Business Ethics

How can we identify, understand and solve the ethical dilemmas that emerge in a business situation?

This is a 2 day course that surveys a number of frameworks and models that can be used to cope with moral and ethical dilemmas. Famous cases will be used to provide a realistic grounding to the content and participants will be tasked to apply those concepts and discuss their insights. A particular emphasis is placed on the concept of justice, and how managers can apply these insights within an organisational setting.

The course is heavily group-focused and includes case discussion and role playing activities.

Handouts

Cases

  • Who’s Responsible for the Drawbridge Drama?” by Mueller, U., and Schaefer, U., European School of Management & Technology, 2010
    • Learning objective: The case introduces students to topics such as “responsible leadership” and “responsible business”. It also provides an engaging illustration of how people look at the same context or phenomenon, but reach very different interpretations and judgments.
  • Rajat Gupta“, by Healy, P.M., and Soltes, E., Harvard Business School, 2019
    • Learning objective: The case explores how a prominent and successful executive can engage in misconduct. In addition, the case explores the nature of illicit insider trading.
    • Discussion questions
  • Through the Eyes of a Whistle-Blower: How Sherry Hunt Spoke Up About Citibank’s Mortgage Fraud“, by Waytz, A., and Kilibarda, V., Kellogg School of Management, 2014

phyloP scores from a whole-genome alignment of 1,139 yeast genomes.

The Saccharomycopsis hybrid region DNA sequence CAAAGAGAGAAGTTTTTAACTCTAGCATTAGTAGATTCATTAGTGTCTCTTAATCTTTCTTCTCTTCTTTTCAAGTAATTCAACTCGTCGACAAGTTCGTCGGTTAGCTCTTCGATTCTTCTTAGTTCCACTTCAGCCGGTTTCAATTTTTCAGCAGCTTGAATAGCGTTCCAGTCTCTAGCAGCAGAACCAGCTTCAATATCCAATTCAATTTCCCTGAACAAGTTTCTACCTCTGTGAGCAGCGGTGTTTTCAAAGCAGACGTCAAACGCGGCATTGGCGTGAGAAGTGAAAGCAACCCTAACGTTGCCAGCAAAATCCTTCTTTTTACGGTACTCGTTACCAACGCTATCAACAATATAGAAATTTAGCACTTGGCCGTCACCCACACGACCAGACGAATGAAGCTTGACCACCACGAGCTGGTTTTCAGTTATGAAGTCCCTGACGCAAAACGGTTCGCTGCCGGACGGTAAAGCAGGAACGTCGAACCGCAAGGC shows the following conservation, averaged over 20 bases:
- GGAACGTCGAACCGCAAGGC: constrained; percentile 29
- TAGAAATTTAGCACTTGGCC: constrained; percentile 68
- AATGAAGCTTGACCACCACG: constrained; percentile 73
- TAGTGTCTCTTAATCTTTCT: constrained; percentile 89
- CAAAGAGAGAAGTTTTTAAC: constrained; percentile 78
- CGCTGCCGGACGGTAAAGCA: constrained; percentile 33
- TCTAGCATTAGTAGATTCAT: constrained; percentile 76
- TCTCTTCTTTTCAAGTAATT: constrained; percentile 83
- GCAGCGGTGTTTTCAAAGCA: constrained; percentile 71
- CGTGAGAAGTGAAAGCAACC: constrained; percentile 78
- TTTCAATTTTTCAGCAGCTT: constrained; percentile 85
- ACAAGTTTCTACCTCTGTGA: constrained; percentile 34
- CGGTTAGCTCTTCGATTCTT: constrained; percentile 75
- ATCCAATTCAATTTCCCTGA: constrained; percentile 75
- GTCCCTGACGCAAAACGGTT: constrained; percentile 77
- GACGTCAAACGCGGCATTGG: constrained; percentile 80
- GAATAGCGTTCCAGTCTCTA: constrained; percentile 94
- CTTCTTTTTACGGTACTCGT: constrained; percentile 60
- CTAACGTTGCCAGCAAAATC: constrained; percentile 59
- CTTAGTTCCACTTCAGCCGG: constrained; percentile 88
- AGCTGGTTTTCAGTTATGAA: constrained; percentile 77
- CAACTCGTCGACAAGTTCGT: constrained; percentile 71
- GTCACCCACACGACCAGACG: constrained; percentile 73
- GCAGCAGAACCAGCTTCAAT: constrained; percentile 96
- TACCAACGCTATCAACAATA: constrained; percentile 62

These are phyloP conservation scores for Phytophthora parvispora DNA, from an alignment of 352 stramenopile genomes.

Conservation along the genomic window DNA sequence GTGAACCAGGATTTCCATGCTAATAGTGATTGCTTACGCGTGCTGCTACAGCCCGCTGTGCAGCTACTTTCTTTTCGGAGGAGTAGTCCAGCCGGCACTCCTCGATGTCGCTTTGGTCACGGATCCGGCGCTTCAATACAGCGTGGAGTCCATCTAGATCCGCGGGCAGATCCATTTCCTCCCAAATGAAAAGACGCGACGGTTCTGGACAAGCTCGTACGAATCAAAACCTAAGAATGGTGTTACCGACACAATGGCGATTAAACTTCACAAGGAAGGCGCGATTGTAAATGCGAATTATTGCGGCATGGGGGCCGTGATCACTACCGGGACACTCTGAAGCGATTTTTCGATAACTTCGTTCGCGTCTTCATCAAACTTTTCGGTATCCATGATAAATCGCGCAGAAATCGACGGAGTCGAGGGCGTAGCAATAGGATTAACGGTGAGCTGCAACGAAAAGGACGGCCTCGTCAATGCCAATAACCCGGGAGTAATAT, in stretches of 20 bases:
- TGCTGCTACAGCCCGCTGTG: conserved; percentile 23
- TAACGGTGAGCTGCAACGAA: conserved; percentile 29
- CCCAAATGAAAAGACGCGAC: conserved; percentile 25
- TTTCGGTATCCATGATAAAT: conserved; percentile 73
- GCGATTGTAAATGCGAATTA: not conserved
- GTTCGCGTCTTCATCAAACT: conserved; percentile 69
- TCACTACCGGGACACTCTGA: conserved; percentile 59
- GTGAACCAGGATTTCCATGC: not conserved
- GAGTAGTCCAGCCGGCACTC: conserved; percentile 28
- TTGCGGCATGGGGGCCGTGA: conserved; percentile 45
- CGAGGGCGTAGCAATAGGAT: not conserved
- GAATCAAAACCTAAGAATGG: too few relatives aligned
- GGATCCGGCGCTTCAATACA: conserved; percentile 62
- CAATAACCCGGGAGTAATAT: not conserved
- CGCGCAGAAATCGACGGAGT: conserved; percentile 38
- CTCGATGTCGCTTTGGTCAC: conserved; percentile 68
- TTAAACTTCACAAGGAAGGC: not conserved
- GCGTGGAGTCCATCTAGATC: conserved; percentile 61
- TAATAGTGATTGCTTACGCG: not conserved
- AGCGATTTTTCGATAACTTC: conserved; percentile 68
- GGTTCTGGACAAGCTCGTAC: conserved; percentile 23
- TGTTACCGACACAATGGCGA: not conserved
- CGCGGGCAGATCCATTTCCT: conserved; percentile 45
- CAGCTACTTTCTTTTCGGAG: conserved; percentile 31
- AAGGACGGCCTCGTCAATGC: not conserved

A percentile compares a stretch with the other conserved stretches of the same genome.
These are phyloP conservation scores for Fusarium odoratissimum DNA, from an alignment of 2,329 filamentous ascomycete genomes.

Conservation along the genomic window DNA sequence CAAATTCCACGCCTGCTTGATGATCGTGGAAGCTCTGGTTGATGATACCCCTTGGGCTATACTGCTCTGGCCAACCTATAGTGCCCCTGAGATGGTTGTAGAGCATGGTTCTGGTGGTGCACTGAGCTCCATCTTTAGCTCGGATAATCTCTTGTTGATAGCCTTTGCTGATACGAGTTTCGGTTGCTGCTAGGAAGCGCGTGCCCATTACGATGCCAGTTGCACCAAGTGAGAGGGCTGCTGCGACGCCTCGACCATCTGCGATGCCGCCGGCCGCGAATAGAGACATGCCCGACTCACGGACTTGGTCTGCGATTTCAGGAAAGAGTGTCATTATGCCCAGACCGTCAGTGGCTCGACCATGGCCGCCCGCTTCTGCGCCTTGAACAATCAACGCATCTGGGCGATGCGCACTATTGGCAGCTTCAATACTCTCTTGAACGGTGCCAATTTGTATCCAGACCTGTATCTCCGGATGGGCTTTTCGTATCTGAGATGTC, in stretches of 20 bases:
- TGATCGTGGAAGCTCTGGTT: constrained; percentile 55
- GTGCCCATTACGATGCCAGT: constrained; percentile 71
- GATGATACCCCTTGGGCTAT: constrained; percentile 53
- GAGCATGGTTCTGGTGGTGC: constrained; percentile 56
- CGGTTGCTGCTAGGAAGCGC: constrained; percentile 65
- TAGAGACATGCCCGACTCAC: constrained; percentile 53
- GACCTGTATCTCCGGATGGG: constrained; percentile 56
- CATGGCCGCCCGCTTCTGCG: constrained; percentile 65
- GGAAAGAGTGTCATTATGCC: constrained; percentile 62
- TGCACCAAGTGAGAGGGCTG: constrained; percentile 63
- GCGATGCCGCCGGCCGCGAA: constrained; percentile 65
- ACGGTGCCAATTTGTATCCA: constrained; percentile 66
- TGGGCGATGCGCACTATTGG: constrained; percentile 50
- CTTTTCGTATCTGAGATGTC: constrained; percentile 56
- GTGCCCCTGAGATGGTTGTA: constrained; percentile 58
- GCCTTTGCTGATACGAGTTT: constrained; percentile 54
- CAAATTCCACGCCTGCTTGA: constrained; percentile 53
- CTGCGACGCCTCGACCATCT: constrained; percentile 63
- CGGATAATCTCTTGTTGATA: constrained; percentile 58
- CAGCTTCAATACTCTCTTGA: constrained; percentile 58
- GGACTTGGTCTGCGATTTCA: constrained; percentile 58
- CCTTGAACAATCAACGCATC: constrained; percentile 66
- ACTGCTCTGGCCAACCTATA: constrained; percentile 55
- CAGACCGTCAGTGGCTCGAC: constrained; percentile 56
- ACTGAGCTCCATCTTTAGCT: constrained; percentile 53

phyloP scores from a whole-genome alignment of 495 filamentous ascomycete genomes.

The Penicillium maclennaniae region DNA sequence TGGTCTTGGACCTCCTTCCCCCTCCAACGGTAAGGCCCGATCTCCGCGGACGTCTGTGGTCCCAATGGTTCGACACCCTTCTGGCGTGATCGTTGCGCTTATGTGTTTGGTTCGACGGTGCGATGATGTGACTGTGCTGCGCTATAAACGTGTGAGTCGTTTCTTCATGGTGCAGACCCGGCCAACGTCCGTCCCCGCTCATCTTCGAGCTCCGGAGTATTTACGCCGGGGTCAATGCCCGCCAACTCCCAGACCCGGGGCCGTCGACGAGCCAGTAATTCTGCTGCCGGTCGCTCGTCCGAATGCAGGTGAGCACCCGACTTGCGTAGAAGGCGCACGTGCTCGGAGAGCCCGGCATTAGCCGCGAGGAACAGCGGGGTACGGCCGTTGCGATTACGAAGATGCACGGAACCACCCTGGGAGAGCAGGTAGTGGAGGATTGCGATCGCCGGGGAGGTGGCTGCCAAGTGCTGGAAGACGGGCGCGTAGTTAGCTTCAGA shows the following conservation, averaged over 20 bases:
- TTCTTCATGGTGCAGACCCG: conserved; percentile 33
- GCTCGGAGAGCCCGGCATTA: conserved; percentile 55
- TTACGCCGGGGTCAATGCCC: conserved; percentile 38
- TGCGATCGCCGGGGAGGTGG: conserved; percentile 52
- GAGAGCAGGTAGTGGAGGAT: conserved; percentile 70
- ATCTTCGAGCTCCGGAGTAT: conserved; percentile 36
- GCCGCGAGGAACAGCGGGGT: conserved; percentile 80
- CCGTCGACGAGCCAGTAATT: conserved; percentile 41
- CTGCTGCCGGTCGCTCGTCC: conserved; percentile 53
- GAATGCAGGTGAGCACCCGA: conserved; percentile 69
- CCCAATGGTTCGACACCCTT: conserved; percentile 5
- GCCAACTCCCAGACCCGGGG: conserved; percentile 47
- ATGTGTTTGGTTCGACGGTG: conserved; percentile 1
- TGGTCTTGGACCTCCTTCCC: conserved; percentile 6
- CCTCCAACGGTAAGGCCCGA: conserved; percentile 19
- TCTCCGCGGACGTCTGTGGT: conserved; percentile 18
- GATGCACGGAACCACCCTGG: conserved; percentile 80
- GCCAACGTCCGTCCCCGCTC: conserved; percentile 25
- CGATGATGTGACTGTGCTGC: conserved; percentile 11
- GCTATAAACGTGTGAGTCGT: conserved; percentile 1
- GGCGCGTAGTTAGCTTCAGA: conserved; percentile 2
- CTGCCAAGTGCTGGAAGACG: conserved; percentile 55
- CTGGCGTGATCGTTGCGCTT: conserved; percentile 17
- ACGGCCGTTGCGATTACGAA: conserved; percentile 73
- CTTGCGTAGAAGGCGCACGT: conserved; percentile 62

• Learning objective: The case helps students to gain experience resolving ethical dilemmas in which two values may conflict, such as professional duty and personal ethics. It enables students to identify behaviors that help a whistle-blower be effective and discuss how incentive structures, management, and culture play roles in promoting or hindering ethical behavior in organizations.
    • Discussion questions

Primary readings

Secondary readings

My related research

Audio

  • Why didn’t anyone go to prison for the financial crisis?, You’re Wrong About, Feb 10th 2020
    • This episode attempts to explain the low rates of prosecution and conviction for “white collar crime” in the US. It provides an interesting discussion of the discovery of lead paint in Mattel’s children toys, as a result of an outsourced supply chain with inadequate monitoring, and lack of US consumer protection checks. The data it provides on the lack of resources at the disposal of the government is incredible. One thing I believe it misses is the assumption that “corporate wrongdoing” necessarily involves individual (and criminal) wrongdoing. In many cases executives were making decisions under conditions of uncertainty with genuine conflict over the amounts of risk that people were exposed to. I believe that the systemic problems are due more to the regulatory system than any individual or particular corporation behaviour. We should also consider why limited liability exists and what would be lost if we erred on greater flexibility to use individual scapegoats. (Just because some communities lack the resources to adequately defend themselves, and just because society seems willing to make examples of certain types of criminal, does not make that a model to apply more broadly).  For further resources on the financial crisis see here.

Textbook

  • Crane, A., Matten, D., Glozer, S., and Spence, L., 2019, Business Ethics (Oxford University Press, 5th Edition)
  • Schmidtz, D., 2006, Elements of Justice, Cambridge University Press [Buy from Amazon.com]

Further courses


Further resources